What a wonderful, wonderful lens. Thank you so much for creating it and sharing it with us all. It is very important that the generations that follow know the truth about our Vietnam Veterans. I'll share a little story with you ... Last Sunday,my husband and I went grocery shopping and while I was off in another isle, my husband told me that a lady came up to him and asked, "Did you serve in Vietnam?" When he answered her that he served as a combat engineer, he said she took his hand and shook it and then gave him a hug and thanked him for serving and said she was sorry that the returning Vietnam Vets did not receive a welcome when they came home. When I caught up with him, he was kind of standing there in shock and was looking at his shirt and what he had on ... trying to figure out if he had worn anything today that said he was a Vet ... he hadn't. I told him he just has that look about him. Later when we had put our groceries in the car and my husband was taking the cart back ... I saw a man approach him and say "next time you talk to your son, tell him thank you from me" ... he shook my husband's hand and walked off. We have a Marine Corps decal and Proud Marine Corp Parents bumper sticker on the back of the car. I'm happy for my husband. :)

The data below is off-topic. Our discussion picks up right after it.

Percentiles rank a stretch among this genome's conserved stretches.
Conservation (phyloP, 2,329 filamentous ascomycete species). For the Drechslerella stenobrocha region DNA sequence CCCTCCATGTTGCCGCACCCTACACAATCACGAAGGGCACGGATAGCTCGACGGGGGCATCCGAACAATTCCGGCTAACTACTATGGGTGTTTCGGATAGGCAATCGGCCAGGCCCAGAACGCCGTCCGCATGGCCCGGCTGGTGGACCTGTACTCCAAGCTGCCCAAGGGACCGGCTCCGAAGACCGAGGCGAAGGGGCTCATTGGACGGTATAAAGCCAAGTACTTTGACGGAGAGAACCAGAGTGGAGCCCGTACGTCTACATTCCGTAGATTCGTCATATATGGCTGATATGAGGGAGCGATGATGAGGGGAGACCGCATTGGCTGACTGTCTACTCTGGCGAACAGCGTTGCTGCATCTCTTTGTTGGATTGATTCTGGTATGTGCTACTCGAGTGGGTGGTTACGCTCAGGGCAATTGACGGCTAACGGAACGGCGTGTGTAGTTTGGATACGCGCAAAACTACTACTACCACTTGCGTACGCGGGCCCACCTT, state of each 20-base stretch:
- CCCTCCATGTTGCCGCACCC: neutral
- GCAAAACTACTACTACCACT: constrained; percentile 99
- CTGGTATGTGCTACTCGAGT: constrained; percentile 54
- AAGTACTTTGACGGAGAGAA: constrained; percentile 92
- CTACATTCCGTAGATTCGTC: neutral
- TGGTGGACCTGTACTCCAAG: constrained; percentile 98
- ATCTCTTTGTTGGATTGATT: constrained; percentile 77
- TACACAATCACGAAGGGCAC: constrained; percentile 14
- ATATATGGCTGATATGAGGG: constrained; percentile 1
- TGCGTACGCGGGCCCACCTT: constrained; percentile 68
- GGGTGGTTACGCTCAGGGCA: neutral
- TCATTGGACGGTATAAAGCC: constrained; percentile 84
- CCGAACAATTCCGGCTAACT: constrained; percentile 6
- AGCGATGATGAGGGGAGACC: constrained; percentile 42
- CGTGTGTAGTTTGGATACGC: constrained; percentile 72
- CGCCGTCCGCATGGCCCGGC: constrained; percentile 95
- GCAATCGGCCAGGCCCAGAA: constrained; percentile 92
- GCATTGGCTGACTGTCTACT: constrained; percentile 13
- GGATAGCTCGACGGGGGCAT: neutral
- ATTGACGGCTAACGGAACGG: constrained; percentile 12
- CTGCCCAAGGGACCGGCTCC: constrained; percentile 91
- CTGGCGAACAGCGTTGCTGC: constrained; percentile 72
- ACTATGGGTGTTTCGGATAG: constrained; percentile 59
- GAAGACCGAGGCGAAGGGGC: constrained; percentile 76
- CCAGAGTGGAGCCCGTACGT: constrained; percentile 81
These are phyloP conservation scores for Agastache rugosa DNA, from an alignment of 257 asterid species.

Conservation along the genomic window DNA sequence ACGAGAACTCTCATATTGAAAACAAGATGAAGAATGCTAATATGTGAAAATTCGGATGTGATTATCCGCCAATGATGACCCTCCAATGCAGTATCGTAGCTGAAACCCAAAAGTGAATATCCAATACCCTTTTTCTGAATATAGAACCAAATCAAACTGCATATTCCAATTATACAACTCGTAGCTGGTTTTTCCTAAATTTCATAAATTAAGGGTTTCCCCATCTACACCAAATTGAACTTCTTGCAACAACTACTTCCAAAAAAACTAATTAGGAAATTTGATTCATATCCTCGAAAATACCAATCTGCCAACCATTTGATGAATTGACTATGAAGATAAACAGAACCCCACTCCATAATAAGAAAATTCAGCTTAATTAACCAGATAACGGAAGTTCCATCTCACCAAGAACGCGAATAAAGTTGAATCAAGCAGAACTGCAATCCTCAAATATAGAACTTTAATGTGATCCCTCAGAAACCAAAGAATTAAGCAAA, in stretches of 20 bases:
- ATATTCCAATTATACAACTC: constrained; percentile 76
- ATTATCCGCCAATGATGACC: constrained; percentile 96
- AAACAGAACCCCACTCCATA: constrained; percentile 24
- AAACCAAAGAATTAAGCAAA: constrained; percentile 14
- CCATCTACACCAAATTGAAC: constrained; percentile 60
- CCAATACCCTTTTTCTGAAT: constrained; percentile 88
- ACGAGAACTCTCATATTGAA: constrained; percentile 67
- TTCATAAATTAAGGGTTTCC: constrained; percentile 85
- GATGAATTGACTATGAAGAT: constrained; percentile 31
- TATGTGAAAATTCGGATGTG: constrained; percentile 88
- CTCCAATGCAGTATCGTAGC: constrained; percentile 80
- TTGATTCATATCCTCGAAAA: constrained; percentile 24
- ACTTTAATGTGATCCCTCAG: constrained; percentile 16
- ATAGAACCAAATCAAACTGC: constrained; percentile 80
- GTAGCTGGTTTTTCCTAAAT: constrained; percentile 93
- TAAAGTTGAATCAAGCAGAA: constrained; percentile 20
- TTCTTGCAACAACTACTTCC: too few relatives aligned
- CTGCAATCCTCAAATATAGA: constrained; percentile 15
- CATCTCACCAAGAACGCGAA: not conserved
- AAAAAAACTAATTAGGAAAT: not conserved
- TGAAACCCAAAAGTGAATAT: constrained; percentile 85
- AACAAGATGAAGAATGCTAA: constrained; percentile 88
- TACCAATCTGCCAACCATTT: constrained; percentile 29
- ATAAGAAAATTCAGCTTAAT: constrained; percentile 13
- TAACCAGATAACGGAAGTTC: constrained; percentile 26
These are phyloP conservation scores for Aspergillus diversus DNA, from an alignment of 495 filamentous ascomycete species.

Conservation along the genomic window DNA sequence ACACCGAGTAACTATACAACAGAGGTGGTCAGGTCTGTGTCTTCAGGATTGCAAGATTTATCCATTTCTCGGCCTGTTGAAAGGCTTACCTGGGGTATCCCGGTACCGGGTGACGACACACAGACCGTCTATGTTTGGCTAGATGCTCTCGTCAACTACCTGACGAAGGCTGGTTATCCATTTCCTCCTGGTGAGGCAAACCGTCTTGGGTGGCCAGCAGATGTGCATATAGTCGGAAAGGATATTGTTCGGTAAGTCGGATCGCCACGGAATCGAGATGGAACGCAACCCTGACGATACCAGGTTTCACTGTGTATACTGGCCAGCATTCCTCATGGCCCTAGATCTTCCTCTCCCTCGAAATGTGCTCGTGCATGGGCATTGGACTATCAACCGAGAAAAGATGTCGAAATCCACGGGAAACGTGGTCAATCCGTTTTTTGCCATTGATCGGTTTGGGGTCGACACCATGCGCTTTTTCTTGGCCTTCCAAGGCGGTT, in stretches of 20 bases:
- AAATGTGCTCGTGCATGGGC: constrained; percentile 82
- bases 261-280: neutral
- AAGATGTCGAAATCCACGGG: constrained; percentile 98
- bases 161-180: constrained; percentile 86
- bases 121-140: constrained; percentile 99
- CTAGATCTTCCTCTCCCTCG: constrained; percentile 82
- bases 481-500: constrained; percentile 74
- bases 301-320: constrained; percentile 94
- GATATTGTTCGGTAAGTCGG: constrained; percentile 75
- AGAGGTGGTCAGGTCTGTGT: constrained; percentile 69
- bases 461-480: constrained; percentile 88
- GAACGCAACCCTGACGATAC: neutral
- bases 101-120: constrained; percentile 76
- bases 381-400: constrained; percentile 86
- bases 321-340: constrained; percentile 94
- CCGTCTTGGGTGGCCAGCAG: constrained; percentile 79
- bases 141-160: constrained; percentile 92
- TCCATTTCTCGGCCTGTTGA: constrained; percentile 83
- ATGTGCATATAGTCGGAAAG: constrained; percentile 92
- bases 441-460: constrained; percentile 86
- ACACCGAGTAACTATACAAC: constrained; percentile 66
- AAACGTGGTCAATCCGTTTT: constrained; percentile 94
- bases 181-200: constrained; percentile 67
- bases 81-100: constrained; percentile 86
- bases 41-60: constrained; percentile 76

I am adding your link to Vietnam Veterans Memorials to my lens.

    • profile image

      anonymous 5 years ago

      I was at the 1982 National salute and dedication of the Wall. I returned for the Dedication of the Three Soldiers. I Missed the Nurses Memorial dedication, but I've returned every 5-10 years since then,, I plan on attending the 30th Anniversary oin Nov., 2012..

    • profile image

      happynutritionist 5 years ago

      We have visited the Vietnam Memorial a few times. The first time, we looked for my husband's uncle's name, that was years ago, and it wasn't there...we were disappointed but found that he was killed en route to Viet Nam, a crash...he was a helicopter pilot to and from, not sure if he was shot down. In more recent visits, we have set that aside, and taken time to appreciate all the lives that were lost during this difficult and misunderstood war. Thank you for taking the time to do this page, *blessed*.